Read the full article, MOOCs And Privacy, German Fears About Online Student Data.


MOST-WANTED RWANDA MAN ARRESTED

Ladislas Ntaganzwa, a former Rwandan mayor accused of being involved in the massacre of 20,000 Tutsis during the 1994 genocide, was arrested this week in eastern Democratic Republic of Congo, The New York Times reports. Rwanda has requested that Ntaganzwa stand trial there. He's accused of crimes against humanity, including genocide and rape. Eight other figures who are also believed to have perpetrated the genocide that killed between 800,000 and 1 million people are still on the run.


MACRI SWORN IN

"I want to be the president of a united Argentina," Argentina's oldest daily La Capital quotes the country's new leader Mauricio Macri as saying today, a day after he was sworn in as president.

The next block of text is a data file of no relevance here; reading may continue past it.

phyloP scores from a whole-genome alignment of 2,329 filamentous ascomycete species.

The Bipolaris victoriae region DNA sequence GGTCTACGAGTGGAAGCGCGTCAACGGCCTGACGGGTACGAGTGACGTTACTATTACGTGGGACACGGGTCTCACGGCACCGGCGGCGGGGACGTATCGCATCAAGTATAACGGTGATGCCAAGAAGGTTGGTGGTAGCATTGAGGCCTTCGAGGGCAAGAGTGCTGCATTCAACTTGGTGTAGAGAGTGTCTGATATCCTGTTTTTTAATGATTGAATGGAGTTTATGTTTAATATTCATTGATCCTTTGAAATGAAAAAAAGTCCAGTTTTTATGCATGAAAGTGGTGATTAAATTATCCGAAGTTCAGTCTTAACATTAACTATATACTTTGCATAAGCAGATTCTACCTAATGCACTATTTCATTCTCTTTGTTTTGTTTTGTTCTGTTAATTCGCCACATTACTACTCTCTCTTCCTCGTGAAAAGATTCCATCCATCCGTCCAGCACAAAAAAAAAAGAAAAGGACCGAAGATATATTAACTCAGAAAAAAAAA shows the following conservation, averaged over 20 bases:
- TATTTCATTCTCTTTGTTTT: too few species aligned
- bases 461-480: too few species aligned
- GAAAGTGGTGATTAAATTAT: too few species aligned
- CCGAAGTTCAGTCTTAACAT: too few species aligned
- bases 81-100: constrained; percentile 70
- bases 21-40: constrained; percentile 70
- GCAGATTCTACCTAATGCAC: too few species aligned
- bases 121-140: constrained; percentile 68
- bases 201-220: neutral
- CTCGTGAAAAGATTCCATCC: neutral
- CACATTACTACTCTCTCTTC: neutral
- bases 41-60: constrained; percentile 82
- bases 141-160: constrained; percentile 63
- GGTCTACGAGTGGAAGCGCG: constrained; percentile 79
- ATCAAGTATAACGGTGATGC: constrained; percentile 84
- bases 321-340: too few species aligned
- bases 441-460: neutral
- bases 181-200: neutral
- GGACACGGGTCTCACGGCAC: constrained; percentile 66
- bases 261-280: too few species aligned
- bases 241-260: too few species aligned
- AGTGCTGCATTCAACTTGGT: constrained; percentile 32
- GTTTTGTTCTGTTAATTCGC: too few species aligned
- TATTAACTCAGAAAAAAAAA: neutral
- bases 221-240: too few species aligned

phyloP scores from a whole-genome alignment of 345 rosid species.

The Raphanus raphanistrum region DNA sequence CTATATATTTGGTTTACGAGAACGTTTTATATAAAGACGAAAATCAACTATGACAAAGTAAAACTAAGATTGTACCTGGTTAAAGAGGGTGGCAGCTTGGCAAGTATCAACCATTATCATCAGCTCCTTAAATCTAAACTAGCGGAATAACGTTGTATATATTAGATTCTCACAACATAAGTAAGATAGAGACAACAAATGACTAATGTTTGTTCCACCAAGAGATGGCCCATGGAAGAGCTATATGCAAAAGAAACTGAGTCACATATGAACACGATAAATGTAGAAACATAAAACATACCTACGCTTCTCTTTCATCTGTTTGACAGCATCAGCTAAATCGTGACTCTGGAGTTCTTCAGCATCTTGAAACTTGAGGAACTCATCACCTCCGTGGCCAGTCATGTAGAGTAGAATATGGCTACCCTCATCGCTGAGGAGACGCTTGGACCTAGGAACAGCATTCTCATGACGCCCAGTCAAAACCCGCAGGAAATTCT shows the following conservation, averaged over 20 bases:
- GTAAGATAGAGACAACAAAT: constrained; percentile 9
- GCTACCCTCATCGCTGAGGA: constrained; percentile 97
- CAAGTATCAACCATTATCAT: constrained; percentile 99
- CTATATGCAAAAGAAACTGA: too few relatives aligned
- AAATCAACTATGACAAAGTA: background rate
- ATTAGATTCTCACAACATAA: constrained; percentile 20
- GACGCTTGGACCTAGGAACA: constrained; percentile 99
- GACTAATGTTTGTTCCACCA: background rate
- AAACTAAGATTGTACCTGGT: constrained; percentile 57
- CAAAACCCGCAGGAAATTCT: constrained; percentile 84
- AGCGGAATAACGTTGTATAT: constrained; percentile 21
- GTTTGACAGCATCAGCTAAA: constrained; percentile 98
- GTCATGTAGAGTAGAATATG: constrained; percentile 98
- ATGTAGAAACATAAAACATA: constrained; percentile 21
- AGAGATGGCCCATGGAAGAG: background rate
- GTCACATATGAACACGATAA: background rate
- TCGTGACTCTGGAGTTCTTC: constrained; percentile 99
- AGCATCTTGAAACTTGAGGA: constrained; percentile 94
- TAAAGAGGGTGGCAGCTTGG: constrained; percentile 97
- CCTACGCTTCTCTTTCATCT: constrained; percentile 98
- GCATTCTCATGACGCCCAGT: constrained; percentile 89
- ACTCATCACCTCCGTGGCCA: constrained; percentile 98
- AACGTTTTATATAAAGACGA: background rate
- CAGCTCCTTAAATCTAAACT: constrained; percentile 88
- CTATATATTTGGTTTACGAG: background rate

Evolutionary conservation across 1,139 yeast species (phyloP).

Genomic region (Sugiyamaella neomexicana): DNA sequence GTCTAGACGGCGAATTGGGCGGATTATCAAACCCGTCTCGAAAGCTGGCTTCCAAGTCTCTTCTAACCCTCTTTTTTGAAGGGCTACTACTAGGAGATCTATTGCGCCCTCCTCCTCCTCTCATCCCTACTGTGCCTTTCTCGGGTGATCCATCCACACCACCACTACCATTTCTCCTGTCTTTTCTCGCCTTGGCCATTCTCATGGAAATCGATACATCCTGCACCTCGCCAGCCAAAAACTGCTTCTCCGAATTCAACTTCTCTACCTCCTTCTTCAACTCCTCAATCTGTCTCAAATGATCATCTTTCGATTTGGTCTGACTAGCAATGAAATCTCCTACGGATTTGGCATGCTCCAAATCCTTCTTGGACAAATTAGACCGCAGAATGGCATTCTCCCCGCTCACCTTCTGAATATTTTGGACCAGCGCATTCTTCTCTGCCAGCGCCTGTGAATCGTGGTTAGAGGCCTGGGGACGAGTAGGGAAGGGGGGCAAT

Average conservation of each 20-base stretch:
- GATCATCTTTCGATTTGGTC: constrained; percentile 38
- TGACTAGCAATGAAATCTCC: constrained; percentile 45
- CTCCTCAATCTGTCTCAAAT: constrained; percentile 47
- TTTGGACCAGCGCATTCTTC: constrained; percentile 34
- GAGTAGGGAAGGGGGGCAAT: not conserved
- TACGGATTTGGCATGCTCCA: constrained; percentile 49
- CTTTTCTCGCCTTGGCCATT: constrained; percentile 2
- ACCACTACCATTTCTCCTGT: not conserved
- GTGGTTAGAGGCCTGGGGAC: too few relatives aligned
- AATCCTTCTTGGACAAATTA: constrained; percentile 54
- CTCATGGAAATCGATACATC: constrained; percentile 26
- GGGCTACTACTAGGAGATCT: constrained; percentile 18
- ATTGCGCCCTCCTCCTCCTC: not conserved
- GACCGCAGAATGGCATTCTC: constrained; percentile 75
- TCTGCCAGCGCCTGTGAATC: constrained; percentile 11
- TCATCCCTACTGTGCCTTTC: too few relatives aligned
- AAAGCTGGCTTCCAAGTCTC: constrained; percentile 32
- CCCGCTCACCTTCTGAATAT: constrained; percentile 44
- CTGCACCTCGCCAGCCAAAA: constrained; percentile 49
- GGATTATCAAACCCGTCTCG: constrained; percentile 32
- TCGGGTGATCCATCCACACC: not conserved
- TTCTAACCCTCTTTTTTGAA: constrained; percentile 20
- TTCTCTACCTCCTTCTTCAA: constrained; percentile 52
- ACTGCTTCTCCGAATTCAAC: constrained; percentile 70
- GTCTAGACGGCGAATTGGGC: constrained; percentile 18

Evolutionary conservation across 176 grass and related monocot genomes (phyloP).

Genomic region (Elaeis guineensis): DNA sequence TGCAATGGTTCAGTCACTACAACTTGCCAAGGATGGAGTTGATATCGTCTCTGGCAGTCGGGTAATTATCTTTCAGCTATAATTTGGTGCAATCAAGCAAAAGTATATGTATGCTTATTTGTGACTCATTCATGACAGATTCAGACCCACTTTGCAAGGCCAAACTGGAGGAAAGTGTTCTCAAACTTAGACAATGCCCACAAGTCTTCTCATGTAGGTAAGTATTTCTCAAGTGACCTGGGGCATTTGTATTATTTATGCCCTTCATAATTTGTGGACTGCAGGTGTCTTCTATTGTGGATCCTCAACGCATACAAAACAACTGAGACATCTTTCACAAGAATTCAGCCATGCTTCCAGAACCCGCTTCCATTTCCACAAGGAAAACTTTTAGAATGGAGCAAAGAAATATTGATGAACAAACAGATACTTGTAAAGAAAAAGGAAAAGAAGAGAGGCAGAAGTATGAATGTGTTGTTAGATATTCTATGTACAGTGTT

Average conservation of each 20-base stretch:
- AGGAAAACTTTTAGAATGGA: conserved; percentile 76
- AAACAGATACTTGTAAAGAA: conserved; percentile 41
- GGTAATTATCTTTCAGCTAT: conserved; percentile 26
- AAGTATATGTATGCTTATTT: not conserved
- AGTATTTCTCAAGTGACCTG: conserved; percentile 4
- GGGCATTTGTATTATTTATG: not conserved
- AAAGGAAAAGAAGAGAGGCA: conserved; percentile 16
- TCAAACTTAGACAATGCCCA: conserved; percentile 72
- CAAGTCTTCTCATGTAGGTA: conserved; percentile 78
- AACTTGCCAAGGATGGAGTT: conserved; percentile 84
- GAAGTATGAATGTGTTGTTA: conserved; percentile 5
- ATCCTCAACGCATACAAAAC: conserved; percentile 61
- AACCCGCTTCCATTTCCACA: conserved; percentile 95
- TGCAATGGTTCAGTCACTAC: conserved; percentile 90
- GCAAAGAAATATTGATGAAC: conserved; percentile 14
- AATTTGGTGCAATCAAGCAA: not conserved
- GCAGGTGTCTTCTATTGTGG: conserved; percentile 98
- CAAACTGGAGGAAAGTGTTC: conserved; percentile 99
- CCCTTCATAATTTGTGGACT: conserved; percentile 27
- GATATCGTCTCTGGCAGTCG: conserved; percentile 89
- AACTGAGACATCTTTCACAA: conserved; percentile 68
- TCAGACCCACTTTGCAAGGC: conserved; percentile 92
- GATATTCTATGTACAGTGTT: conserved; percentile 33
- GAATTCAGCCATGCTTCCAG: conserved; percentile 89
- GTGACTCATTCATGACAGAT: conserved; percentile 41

Read more from Le Blog.


YEMEN SCHOOLS BOMBED

About 34% of Yemeni children haven't been able to attend school since the beginning of a Saudi-led offensive against Houthi rebels, an Amnesty International report says, citing fears of airstrikes and damage inflicted by bombings since March. The strikes "have not only killed and injured civilians and destroyed civilian property but have a grave and far-reaching impact on access to health care, the delivery of humanitarian aid, on children's education, and on the ability of civilians to provide for their families," the NGO writes, expressing concern for the lack of investigation from both the Saudi coalition and the officially recognized Yemeni government into the illegal targeting of school buildings.


ON THIS DAY